Identity of man killed in August by Revelstoke RCMP revealed by family
The sister of the man killed by Revelstoke RCMP early on Aug. 28 revealed his identity on Facebook.
Garry Pashe Jr., 24, lived in Portage La Prairie, Manitoba, with his partner and two young children, according to his obituary.
Mellisa Pashe is his sister. She wrote on Facebook that she had to give her baby brother some form of justice.
“I didn’t want him to be viewed as just another statistic, or a violent criminal or an unknown male who was shot and killed by police,” she wrote.
Stoke FM has left her messages but she has not responded.
Pashe Jr. was Ojibwe-Dakota. He was raised on the Long Plain and Tipi Reserves.
It’s not clear why he was in B.C., but Mellisa wrote on Facebook that she thought he was trying to get home for his child’s birthday.
According to a press release on Aug. 29 from RCMP Staff Sergeant Kris Clarke, Pashe Jr. is alleged to have stolen a vehicle at around 11:00 pm, Aug. 27, in Revelstoke. The RCMP were chasing him downtown and blocked his way. He ran away on foot, then circled back and went in a RCMP vehicle. That’s when he was shot. He later died in the hospital in Revelstoke.
The Independent Investigations Office of B.C. (IIO) investigates any incident involving British Columbia police who seriously harm or kill someone to determine whether the police actions were justified. Revelstoke RCMP notified the office of the shooting immediately after it happened, at 12:10 am, Aug. 28, and the office took over the case.
The IIO is headed by a chief civilian director, who can never have been a police officer. The idea is the organization that investigates the actions of police in B.C., is independent from the police.
Ron MacDonald has been the chief civilian director of the office since 2017. He was a lawyer for 38 years before that.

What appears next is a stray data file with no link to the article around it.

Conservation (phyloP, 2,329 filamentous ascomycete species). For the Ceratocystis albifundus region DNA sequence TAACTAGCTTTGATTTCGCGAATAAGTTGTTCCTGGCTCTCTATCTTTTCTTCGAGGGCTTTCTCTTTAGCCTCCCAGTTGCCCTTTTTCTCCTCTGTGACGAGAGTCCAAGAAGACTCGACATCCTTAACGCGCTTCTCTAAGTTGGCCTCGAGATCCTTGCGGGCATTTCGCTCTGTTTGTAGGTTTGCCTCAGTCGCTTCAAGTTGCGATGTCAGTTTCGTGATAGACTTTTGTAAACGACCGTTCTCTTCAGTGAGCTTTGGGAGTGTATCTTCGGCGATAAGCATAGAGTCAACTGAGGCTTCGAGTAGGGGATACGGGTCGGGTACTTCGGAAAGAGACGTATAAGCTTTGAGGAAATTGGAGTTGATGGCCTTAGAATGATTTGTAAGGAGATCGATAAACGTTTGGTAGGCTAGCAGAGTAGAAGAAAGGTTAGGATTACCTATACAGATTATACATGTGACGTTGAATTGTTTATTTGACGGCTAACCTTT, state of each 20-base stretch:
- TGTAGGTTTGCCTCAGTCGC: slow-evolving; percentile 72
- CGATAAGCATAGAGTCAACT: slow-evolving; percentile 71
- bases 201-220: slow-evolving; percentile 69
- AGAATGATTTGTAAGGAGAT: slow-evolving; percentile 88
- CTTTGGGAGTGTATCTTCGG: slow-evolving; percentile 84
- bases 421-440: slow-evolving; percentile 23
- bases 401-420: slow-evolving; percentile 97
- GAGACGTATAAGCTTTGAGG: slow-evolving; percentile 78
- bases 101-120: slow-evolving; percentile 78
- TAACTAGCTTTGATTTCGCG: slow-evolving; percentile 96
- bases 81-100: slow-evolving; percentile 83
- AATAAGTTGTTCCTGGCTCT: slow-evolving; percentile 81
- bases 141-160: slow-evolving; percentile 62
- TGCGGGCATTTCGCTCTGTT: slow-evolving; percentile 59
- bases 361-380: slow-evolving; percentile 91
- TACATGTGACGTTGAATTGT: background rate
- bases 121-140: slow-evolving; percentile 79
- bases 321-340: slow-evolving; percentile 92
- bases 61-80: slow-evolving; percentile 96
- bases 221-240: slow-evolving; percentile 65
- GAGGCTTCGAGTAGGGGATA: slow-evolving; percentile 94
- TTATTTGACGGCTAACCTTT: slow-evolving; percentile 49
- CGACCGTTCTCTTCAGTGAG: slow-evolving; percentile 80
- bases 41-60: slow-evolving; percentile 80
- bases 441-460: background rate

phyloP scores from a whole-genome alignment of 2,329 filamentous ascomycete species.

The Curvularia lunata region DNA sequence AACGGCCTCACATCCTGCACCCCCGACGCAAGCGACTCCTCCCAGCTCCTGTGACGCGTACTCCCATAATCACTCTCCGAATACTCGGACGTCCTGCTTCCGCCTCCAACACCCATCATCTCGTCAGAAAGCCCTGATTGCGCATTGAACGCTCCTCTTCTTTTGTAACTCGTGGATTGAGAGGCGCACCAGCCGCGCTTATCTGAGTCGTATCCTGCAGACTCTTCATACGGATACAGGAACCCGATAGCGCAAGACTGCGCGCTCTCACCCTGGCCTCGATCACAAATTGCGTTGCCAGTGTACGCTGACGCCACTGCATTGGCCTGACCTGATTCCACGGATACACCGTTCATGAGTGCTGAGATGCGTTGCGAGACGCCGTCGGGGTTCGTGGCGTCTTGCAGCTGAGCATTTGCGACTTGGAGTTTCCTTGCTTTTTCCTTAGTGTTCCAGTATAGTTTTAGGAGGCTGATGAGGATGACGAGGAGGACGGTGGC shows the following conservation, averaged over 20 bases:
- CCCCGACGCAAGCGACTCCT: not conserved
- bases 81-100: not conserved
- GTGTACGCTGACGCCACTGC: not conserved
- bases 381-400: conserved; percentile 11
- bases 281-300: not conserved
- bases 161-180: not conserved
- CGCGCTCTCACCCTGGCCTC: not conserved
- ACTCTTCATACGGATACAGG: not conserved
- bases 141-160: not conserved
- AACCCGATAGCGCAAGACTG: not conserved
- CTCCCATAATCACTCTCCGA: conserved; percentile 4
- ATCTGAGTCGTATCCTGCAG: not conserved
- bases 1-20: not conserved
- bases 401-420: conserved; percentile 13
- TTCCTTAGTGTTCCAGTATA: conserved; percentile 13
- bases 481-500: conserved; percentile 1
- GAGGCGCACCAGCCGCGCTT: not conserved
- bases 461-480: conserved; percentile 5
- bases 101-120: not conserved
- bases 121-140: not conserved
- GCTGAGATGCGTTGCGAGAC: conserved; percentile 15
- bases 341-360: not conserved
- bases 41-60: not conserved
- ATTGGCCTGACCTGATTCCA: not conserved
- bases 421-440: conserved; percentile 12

In regards to the death of Pashe Jr., the office is investigating whether it was justified for a police officer to shoot.
The law for a police officer is very similar to to a law that would apply to any other person, MacDonald said.
People are entitled to use lethal force if they believe that they, or any one else, is facing grievous bodily harm or death from another person.
Investigators have released very little information about the shooting in Revelstoke, because, “It’s been demonstrated time and again that that can impact, actually the memory of people,” MacDonald said.
To investigate this case a team from IIO came to Revelstoke to examine the Fourth Street roundabout where Pashe Jr. was shot. They examined the vehicles, the gun used to kill Pashe Jr., and canvassed the area to speak to witnesses. They gather evidence like camera and cellphone footage.
They did an autopsy and toxicology report.
They interview other officers who witnessed the shooting. The officer under investigation can give an interview, but they have a charter right that protects them from giving evidence against themselves in a criminal proceeding, MacDonald said.
In this investigation witnesses have come forward, MacDonald said.
Due to a backlog of several years, he expects this investigation to take months longer.
MacDonald is the one who ultimately uses the results of the investigation to decide if the officer was justified in their use of lethal force. If that is his conclusion he will refer the matter to the Crown to seek approval to lay charges.
On average the office investigates 200 cases a year. About ten per cent a year are referred to the Crown, MacDonald says.
The cases where an officer’s actions are found to be justified, MacDonald writes a public report to explain the investigation.